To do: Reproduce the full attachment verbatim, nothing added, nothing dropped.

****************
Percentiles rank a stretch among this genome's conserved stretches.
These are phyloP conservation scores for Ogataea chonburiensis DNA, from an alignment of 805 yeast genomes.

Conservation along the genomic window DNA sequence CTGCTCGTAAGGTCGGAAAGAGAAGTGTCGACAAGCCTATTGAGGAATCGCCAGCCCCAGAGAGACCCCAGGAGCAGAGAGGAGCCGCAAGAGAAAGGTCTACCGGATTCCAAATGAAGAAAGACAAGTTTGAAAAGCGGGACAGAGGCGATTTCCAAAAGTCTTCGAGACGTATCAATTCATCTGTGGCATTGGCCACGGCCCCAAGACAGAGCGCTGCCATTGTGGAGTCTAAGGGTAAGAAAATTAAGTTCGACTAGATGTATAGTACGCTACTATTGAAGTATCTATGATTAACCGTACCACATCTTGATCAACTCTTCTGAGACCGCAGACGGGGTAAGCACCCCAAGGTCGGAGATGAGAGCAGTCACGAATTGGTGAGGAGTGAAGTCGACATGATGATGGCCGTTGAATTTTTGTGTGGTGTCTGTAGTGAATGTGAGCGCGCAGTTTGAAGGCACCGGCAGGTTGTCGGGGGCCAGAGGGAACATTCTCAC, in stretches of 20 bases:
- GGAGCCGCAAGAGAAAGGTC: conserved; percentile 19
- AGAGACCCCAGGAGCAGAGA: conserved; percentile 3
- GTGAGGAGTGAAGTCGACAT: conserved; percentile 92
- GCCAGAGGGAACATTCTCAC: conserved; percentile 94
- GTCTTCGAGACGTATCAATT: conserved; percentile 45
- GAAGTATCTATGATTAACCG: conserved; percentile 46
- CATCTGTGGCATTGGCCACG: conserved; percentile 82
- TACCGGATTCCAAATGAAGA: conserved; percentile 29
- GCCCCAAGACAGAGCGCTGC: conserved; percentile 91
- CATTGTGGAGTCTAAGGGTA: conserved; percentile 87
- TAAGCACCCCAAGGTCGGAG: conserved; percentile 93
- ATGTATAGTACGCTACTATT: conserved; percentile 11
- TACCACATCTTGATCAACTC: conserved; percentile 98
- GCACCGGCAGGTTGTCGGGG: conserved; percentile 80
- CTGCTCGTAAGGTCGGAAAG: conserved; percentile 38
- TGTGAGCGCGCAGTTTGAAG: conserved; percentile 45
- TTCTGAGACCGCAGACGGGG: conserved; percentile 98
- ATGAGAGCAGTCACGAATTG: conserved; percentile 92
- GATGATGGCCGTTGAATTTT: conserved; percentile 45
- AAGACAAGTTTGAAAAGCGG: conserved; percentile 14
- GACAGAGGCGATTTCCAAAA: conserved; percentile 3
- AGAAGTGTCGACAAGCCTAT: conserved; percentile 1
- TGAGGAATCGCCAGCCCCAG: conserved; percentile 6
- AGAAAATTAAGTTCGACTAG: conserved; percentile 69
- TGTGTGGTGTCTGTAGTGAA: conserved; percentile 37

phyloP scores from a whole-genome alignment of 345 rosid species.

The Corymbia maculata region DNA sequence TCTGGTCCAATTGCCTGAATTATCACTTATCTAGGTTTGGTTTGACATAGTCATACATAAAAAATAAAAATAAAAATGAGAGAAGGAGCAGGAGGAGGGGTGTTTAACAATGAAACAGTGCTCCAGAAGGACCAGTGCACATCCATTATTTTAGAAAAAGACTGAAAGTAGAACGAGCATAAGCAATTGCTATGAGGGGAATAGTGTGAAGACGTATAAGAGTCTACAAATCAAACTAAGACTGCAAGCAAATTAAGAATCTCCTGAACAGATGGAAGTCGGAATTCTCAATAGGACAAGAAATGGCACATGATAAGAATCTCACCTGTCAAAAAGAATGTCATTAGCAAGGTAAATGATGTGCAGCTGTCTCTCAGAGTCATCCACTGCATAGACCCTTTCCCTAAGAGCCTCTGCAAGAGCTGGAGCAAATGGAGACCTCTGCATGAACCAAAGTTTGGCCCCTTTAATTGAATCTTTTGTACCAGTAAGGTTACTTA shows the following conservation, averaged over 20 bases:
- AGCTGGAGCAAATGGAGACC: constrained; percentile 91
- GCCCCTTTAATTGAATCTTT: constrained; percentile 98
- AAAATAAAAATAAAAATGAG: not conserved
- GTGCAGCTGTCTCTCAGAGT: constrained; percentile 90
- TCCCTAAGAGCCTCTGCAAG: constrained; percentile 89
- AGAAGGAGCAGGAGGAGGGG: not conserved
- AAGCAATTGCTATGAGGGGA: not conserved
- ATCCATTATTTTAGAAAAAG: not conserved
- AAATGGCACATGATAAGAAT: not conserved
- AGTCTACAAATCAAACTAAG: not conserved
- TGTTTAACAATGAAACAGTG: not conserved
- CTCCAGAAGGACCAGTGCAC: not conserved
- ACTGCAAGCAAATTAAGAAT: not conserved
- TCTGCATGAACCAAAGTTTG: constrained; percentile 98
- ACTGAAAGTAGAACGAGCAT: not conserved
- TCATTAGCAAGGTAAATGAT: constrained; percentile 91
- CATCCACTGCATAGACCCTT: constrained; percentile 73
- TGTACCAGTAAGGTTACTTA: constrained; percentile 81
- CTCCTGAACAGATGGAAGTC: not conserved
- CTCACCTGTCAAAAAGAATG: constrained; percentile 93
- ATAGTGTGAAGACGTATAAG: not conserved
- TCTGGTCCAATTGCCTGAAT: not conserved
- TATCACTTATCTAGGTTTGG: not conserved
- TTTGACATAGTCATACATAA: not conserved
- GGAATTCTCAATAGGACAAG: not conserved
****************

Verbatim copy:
Percentiles rank a stretch among this genome's conserved stretches.
These are phyloP conservation scores for Ogataea chonburiensis DNA, from an alignment of 805 yeast genomes.

Conservation along the genomic window DNA sequence CTGCTCGTAAGGTCGGAAAGAGAAGTGTCGACAAGCCTATTGAGGAATCGCCAGCCCCAGAGAGACCCCAGGAGCAGAGAGGAGCCGCAAGAGAAAGGTCTACCGGATTCCAAATGAAGAAAGACAAGTTTGAAAAGCGGGACAGAGGCGATTTCCAAAAGTCTTCGAGACGTATCAATTCATCTGTGGCATTGGCCACGGCCCCAAGACAGAGCGCTGCCATTGTGGAGTCTAAGGGTAAGAAAATTAAGTTCGACTAGATGTATAGTACGCTACTATTGAAGTATCTATGATTAACCGTACCACATCTTGATCAACTCTTCTGAGACCGCAGACGGGGTAAGCACCCCAAGGTCGGAGATGAGAGCAGTCACGAATTGGTGAGGAGTGAAGTCGACATGATGATGGCCGTTGAATTTTTGTGTGGTGTCTGTAGTGAATGTGAGCGCGCAGTTTGAAGGCACCGGCAGGTTGTCGGGGGCCAGAGGGAACATTCTCAC, in stretches of 20 bases:
- GGAGCCGCAAGAGAAAGGTC: conserved; percentile 19
- AGAGACCCCAGGAGCAGAGA: conserved; percentile 3
- GTGAGGAGTGAAGTCGACAT: conserved; percentile 92
- GCCAGAGGGAACATTCTCAC: conserved; percentile 94
- GTCTTCGAGACGTATCAATT: conserved; percentile 45
- GAAGTATCTATGATTAACCG: conserved; percentile 46
- CATCTGTGGCATTGGCCACG: conserved; percentile 82
- TACCGGATTCCAAATGAAGA: conserved; percentile 29
- GCCCCAAGACAGAGCGCTGC: conserved; percentile 91
- CATTGTGGAGTCTAAGGGTA: conserved; percentile 87
- TAAGCACCCCAAGGTCGGAG: conserved; percentile 93
- ATGTATAGTACGCTACTATT: conserved; percentile 11
- TACCACATCTTGATCAACTC: conserved; percentile 98
- GCACCGGCAGGTTGTCGGGG: conserved; percentile 80
- CTGCTCGTAAGGTCGGAAAG: conserved; percentile 38
- TGTGAGCGCGCAGTTTGAAG: conserved; percentile 45
- TTCTGAGACCGCAGACGGGG: conserved; percentile 98
- ATGAGAGCAGTCACGAATTG: conserved; percentile 92
- GATGATGGCCGTTGAATTTT: conserved; percentile 45
- AAGACAAGTTTGAAAAGCGG: conserved; percentile 14
- GACAGAGGCGATTTCCAAAA: conserved; percentile 3
- AGAAGTGTCGACAAGCCTAT: conserved; percentile 1
- TGAGGAATCGCCAGCCCCAG: conserved; percentile 6
- AGAAAATTAAGTTCGACTAG: conserved; percentile 69
- TGTGTGGTGTCTGTAGTGAA: conserved; percentile 37

phyloP scores from a whole-genome alignment of 345 rosid species.

The Corymbia maculata region DNA sequence TCTGGTCCAATTGCCTGAATTATCACTTATCTAGGTTTGGTTTGACATAGTCATACATAAAAAATAAAAATAAAAATGAGAGAAGGAGCAGGAGGAGGGGTGTTTAACAATGAAACAGTGCTCCAGAAGGACCAGTGCACATCCATTATTTTAGAAAAAGACTGAAAGTAGAACGAGCATAAGCAATTGCTATGAGGGGAATAGTGTGAAGACGTATAAGAGTCTACAAATCAAACTAAGACTGCAAGCAAATTAAGAATCTCCTGAACAGATGGAAGTCGGAATTCTCAATAGGACAAGAAATGGCACATGATAAGAATCTCACCTGTCAAAAAGAATGTCATTAGCAAGGTAAATGATGTGCAGCTGTCTCTCAGAGTCATCCACTGCATAGACCCTTTCCCTAAGAGCCTCTGCAAGAGCTGGAGCAAATGGAGACCTCTGCATGAACCAAAGTTTGGCCCCTTTAATTGAATCTTTTGTACCAGTAAGGTTACTTA shows the following conservation, averaged over 20 bases:
- AGCTGGAGCAAATGGAGACC: constrained; percentile 91
- GCCCCTTTAATTGAATCTTT: constrained; percentile 98
- AAAATAAAAATAAAAATGAG: not conserved
- GTGCAGCTGTCTCTCAGAGT: constrained; percentile 90
- TCCCTAAGAGCCTCTGCAAG: constrained; percentile 89
- AGAAGGAGCAGGAGGAGGGG: not conserved
- AAGCAATTGCTATGAGGGGA: not conserved
- ATCCATTATTTTAGAAAAAG: not conserved
- AAATGGCACATGATAAGAAT: not conserved
- AGTCTACAAATCAAACTAAG: not conserved
- TGTTTAACAATGAAACAGTG: not conserved
- CTCCAGAAGGACCAGTGCAC: not conserved
- ACTGCAAGCAAATTAAGAAT: not conserved
- TCTGCATGAACCAAAGTTTG: constrained; percentile 98
- ACTGAAAGTAGAACGAGCAT: not conserved
- TCATTAGCAAGGTAAATGAT: constrained; percentile 91
- CATCCACTGCATAGACCCTT: constrained; percentile 73
- TGTACCAGTAAGGTTACTTA: constrained; percentile 81
- CTCCTGAACAGATGGAAGTC: not conserved
- CTCACCTGTCAAAAAGAATG: constrained; percentile 93
- ATAGTGTGAAGACGTATAAG: not conserved
- TCTGGTCCAATTGCCTGAAT: not conserved
- TATCACTTATCTAGGTTTGG: not conserved
- TTTGACATAGTCATACATAA: not conserved
- GGAATTCTCAATAGGACAAG: not conserved